Cupcake Mountain Trail
This signature hike offers spectacular views from atop an iconic mountain that provides Lake Havasu's most famous natural photographic backdrop. The trail is for experienced hikers only! Groups of 10 or more require a permit from the Bureau of Land Management.
Tower # 50-G-1 (elev 1170 ft). Maximum three car parking allowed. Do not block other vehicles. You must allow official vehicle access to the power lines at all times.
Time to Trailhead
From London Bridge:
Trailhead GPS coordinates:
N 34°24.282’ W 114°18.700’
Level of difficulty:
Strenuous, with long steep slopes. The last ½ mile requires scrambling up loose rock on a very steep grade; this can be potentially dangerous and life-threatening if you are not extremely careful.
Length of hike:
Cupcake Mountain was named by the Army Corps of Engineers in the early 1940s while building an airport runway on the Island. A light dusting of snow gave the appearance of frosting on top of the mountain. The Cupcake Mountain Trail was established in 1986 by Tim O'Connor.
Every year on the last Saturday night of October since 1987, Cupcake Mountain has been lit up with hundreds of road flares by Tim O'Connor and the Leaping Lizard Tribe. Over 25 years, "The Lighting of Cupcake Mountain" became a community tradition. The event ended on October 29, 2011.
Download Trail Map
Download BLM Topo Map
Destination GPS coordinates:
N 34°20.768’ W 114°19.500’
Directions to trailhead:
• Take Hwy 95 south from Lake Havasu City. Drive over Parker Dam to the Metropolitan Water District road. Head west on the road marked to Black Meadow Landing. Drive approximately 6 miles to a dirt road on the left heading towards Havasu Palms.
• In 2 miles, the road to Havasu Palms veers right. Turn left on a private road following the main electrical towers for about another 6.5 miles. The road is occasionally maintained and may be rough. A 4-wheel drive high clearance vehicle is recommended. Use Caution!!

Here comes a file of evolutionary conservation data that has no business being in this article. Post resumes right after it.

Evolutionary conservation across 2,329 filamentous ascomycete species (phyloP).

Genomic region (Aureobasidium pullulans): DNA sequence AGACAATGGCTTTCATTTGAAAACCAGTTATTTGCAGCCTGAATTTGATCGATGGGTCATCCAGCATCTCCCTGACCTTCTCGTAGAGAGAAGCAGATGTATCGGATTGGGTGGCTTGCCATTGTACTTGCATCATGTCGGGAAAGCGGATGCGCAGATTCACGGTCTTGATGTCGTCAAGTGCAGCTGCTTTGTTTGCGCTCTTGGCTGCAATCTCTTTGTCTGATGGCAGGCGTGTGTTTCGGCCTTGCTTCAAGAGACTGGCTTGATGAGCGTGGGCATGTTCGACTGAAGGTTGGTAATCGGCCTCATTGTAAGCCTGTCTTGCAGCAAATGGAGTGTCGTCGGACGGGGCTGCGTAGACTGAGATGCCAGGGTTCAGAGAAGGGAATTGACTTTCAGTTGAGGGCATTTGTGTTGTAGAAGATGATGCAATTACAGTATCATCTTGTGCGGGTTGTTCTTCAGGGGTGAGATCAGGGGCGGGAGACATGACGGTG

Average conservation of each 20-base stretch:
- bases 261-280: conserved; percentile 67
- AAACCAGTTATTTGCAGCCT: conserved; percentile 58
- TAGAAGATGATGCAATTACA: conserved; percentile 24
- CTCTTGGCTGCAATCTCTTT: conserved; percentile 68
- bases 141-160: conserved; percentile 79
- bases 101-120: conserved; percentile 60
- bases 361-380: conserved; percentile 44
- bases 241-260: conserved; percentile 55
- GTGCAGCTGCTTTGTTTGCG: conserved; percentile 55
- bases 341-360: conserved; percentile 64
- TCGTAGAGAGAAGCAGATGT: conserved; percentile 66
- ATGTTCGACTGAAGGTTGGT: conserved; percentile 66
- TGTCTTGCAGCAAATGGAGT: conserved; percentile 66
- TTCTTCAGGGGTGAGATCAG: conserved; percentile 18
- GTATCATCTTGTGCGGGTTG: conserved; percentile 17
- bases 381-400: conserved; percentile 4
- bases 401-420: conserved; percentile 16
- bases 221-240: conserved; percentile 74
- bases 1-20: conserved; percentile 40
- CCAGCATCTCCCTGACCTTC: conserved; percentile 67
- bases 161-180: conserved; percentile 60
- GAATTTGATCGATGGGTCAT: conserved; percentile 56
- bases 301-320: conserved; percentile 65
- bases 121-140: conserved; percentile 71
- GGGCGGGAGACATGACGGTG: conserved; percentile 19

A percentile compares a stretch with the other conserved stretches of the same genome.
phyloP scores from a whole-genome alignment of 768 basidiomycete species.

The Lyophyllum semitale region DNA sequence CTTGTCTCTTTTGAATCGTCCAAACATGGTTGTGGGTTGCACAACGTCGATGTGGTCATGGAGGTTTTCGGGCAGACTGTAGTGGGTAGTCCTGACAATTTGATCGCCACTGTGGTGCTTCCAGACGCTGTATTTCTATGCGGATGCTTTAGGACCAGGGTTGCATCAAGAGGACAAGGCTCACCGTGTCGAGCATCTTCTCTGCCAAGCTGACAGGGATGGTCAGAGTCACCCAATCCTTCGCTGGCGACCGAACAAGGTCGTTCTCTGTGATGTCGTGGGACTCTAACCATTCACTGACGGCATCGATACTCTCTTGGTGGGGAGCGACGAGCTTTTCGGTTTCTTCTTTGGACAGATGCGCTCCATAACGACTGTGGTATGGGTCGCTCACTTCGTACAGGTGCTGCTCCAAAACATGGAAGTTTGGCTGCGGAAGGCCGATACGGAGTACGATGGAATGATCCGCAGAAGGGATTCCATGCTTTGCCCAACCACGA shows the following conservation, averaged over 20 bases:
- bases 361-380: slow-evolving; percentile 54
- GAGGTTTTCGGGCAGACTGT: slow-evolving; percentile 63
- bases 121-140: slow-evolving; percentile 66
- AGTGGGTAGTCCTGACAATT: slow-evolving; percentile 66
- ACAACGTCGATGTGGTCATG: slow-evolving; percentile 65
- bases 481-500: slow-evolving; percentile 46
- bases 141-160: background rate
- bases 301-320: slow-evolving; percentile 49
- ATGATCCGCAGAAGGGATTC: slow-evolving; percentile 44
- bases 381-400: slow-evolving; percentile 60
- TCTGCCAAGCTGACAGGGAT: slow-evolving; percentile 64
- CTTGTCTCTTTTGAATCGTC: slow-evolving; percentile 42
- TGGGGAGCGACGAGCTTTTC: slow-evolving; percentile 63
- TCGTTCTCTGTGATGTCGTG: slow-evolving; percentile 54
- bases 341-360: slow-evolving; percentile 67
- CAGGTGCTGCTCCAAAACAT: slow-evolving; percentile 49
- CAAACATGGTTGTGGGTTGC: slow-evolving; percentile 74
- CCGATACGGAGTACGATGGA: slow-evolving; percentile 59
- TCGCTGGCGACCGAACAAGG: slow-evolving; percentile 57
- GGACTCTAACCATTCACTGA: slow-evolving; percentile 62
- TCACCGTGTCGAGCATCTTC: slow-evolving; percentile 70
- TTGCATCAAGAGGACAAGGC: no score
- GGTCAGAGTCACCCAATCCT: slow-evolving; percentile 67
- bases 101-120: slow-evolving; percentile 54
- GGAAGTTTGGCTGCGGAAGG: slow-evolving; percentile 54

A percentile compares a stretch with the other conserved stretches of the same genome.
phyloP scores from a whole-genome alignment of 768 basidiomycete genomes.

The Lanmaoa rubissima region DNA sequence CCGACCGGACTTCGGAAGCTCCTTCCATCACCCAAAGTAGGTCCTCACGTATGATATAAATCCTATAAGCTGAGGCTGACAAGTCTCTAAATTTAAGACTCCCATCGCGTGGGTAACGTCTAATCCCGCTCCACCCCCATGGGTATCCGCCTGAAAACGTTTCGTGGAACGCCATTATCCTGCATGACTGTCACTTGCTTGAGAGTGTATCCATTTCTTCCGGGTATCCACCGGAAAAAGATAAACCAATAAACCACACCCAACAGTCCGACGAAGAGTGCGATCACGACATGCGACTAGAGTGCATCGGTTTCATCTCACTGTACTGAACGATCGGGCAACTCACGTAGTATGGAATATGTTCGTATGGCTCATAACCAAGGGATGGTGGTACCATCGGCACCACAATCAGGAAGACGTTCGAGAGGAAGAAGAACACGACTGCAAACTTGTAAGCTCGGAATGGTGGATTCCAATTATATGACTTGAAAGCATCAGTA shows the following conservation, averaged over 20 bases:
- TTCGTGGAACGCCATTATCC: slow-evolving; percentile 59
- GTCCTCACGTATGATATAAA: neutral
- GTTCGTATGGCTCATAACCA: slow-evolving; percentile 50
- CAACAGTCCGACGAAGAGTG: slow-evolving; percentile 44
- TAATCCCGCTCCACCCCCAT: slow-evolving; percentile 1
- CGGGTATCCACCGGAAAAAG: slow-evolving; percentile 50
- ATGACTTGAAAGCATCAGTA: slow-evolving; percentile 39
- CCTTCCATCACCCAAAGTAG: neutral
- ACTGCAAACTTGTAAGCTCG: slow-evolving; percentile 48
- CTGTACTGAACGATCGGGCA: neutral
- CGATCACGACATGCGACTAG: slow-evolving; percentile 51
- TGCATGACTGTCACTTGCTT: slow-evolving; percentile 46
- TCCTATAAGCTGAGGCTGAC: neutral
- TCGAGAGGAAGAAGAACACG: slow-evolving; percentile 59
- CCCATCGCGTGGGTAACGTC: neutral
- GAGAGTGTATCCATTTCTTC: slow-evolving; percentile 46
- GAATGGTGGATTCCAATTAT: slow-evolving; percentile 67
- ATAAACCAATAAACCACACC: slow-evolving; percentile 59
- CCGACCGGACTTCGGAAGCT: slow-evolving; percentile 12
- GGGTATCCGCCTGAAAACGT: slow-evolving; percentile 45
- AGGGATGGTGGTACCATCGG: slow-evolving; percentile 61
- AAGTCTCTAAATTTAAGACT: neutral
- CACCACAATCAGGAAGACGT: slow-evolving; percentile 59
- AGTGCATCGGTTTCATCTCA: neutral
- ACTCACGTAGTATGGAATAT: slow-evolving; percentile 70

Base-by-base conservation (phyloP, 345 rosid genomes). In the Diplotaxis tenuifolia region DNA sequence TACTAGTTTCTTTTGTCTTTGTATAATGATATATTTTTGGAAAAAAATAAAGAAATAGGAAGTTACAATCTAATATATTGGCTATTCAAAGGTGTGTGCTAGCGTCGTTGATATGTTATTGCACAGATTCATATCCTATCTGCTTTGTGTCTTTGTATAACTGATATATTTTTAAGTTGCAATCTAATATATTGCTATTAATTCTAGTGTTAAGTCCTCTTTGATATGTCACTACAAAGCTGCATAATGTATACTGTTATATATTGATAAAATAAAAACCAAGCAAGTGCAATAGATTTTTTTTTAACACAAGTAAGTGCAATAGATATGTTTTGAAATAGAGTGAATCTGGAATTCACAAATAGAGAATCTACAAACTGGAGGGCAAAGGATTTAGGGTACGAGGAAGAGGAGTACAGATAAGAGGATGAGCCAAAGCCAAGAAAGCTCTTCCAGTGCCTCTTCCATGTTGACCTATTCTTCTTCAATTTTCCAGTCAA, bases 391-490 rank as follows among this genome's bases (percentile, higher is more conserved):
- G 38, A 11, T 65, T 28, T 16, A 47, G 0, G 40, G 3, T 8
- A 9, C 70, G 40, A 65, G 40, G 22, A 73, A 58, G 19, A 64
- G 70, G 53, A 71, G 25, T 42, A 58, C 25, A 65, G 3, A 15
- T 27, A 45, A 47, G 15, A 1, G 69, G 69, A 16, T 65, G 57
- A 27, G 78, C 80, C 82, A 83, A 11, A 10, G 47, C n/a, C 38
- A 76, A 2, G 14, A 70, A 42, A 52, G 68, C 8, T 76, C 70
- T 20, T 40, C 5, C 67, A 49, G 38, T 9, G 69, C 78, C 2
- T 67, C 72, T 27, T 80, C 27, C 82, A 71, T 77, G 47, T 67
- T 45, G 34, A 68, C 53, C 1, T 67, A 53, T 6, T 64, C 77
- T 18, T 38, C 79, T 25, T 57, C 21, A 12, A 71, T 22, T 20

• Look for the electrical tower on the right with a small straight road leading to it. It is situated just across from the end of the mountain block on the right, overlooking a clearing with a view of Lake Havasu City. Make sure it is tower # 50-G-1 or proceed to the next one. Park here.
• Walk back about 50 yards on the road in the direction you came from. A rock cairn marks the start of the trail up Cupcake Mountain (elev 2878 ft), which is not in view until you hike around the first mountain called Indian Nose at approximately the halfway point.
Trail route instructions:
• Start up the trail and walk uphill for about 1.4 miles to a flat area in the shade on the north side of a mountain (elev 2060 ft). Cupcake Mountain now comes into view.
• The trail curves left through a scenic cactus field and up to another flat area (elev 2310 ft) called the Pink Spot. From here to the top is all uphill, loose rock, and steep. (See level of difficulty above!)
• The trail is not well defined. Follow rock cairns. The last section involves a short descent into a slot, crossing a short ledge, and a steep climb to the summit. Do not exceed your capabilities! Remember, you have to come back down the same way!
• Commercial operators are not allowed on Cupcake Mountain.
* Aesthetic Rating: The more stars, the more desirable the trail the in terms of remoteness, natural features and scenic beauty
Arizona hiking safety
The rugged beauty of the Lake Havasu City area, just down the Colorado River from the Grand Canyon, makes a lasting impression. But the desert can be hazardous. Many trails are unmarked and infrequently traveled. Please consider these suggestions to make the most of your adventure:
- Avoid hiking during the summer, approximately June 15 to September 15, when daytime temperatures can reach 120° or more.
- Do not hike in washes when heavy rainfall is anticipated to avoid the threat of flash floods.
- Always take plenty of water; plan to carry at least one quart of water for every four hours you hike in direct sunlight.
- Wear a hat, sunglasses with UV-protection, and sunscreen.
- Print off a copy of the trail map from this webpage and carry it with you if you the route is unfamiliar.
- Wear sturdy, thick-soled shoes and use a hiking stick if you easily lose your balance.
- Never hike alone and always let a responsible person know where you’re going and when you expect to return.
- Plan to leave on your hike early in the day to avoid the risk of being lost on the trail after dark.
- Travel light; the less you carry the more you will enjoy the hike.
- Leave nothing behind. We want our trails to remain beautiful for your return!